Mama Zubi was an invaluable part of my language studies because she encouraged me to practice speaking at home. She was patient and held many conversations with me similar to those you might have with a kindergartner as I learned. She not only encouraged me to learn the language, but to be fully immersed in her culture. Her encouragement and inclusion empowered me to dig deeper, ultimately delivering a more complex understanding and appreciation of life in Spain. I immersed myself in many aspects of the culture that I would otherwise never have experienced. Among these were dancing the bachata and the jota with locals in the Plaza del Castillo, making friends with the bartender and becoming a regular at my favorite pintxo bar, and conversing in Spanish with the families of the friends I made abroad.

Living with a host family enhanced my understanding of renewable energy and conservation, as well. I observed firsthand the Spanish lifestyle at home. I noticed how she kept lights off, opened windows rather than blasting the AC, and moderated her hot water consumption. She had no car and walked anywhere she needed to go. Small things like this contribute to the low average energy consumption per capita in Spain—nearly a third of what it is in the United States. I expected to learn about renewable energy in Spain, but the necessity of a sustainable lifestyle was a lesson I did not expect. Becoming energy and waste conscious is the first and most important step in creating a sustainable world.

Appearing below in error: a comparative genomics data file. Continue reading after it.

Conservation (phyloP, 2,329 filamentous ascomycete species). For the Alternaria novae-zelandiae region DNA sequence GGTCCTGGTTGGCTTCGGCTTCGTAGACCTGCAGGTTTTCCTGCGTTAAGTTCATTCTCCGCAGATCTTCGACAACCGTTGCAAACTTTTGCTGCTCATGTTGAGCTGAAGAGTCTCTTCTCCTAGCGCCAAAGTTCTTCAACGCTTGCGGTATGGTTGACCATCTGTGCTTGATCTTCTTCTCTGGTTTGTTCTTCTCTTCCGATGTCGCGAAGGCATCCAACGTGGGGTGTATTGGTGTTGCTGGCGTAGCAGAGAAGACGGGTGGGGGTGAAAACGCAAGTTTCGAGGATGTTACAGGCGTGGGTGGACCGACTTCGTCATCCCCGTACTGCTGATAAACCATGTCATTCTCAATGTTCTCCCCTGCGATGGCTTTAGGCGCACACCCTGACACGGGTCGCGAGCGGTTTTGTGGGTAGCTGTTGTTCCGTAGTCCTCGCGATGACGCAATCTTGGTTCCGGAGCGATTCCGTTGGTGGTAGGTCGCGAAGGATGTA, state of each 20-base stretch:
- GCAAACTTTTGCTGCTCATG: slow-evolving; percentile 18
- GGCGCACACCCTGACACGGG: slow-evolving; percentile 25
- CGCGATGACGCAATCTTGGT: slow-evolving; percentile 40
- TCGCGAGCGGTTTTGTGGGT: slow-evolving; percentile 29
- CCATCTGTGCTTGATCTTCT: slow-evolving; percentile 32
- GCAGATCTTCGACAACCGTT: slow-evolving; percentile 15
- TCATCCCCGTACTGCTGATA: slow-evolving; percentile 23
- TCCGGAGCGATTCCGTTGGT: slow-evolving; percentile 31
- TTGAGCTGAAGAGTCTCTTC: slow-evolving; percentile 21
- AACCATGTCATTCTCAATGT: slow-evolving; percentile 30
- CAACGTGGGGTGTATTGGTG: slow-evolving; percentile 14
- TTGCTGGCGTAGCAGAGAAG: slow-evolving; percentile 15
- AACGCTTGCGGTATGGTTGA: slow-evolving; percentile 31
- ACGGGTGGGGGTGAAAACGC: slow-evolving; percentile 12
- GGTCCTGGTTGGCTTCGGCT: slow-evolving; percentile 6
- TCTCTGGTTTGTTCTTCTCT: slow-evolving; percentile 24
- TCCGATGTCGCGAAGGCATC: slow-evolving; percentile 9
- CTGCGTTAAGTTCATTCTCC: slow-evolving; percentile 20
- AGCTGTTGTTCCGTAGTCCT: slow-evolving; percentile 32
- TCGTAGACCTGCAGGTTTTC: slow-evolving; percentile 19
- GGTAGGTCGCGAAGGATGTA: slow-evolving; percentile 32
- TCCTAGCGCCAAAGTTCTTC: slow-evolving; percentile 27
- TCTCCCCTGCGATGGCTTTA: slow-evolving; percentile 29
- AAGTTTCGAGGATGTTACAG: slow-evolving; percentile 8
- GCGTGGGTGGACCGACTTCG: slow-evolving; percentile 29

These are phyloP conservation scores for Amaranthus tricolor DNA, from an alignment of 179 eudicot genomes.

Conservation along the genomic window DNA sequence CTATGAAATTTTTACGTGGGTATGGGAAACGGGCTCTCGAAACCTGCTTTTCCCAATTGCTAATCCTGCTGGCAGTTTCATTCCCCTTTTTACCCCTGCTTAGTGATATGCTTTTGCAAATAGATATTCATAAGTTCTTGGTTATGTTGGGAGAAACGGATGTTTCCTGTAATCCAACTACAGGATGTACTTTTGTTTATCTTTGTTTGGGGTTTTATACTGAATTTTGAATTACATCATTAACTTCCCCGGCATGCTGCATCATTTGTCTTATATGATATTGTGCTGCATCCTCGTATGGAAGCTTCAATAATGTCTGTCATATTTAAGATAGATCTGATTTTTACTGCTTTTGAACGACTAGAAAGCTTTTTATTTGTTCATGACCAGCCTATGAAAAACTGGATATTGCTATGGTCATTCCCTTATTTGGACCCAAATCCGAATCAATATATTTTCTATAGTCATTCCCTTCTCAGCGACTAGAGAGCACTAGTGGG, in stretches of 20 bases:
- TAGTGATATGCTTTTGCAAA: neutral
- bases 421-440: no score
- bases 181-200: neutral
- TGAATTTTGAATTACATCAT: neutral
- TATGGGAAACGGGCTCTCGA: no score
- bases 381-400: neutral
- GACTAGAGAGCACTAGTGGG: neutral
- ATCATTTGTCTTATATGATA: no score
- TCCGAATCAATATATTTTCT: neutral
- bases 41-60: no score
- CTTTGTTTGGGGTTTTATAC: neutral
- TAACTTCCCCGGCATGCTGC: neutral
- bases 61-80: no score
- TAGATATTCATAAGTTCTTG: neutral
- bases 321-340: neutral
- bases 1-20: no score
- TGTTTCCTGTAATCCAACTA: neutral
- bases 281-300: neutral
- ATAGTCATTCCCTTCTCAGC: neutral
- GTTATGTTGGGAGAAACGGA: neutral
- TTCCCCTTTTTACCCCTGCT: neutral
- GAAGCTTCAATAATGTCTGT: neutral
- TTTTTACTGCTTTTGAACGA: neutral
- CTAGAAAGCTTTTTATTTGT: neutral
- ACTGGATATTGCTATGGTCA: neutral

Darby’s farewell lunch from Mama Zubi.

The issue of sustainable living that started with cool showers at home extended into the classroom. The American students compared our individual energy consumption to our Spanish professors’ and talked about alternatives like biofuels that can be easily implemented in your own home. These professors were usually working professionals, and experts in their respective fields. Each professor gave an inside look into their industry and challenged the class by offering insights that we would not have encountered in the United States.

Being in Spain gave me access to much more information than I would have had in a traditional classroom. Some of the technologies we studied, my favorite being the Oscillating Water Column, have not even been introduced in the US yet. We took field trips to see all of these technologies in action. In our field trip to an Oscillating Water Column test facility I experienced firsthand how much energy can be harnessed from a single wave. That is one wave I will never forget.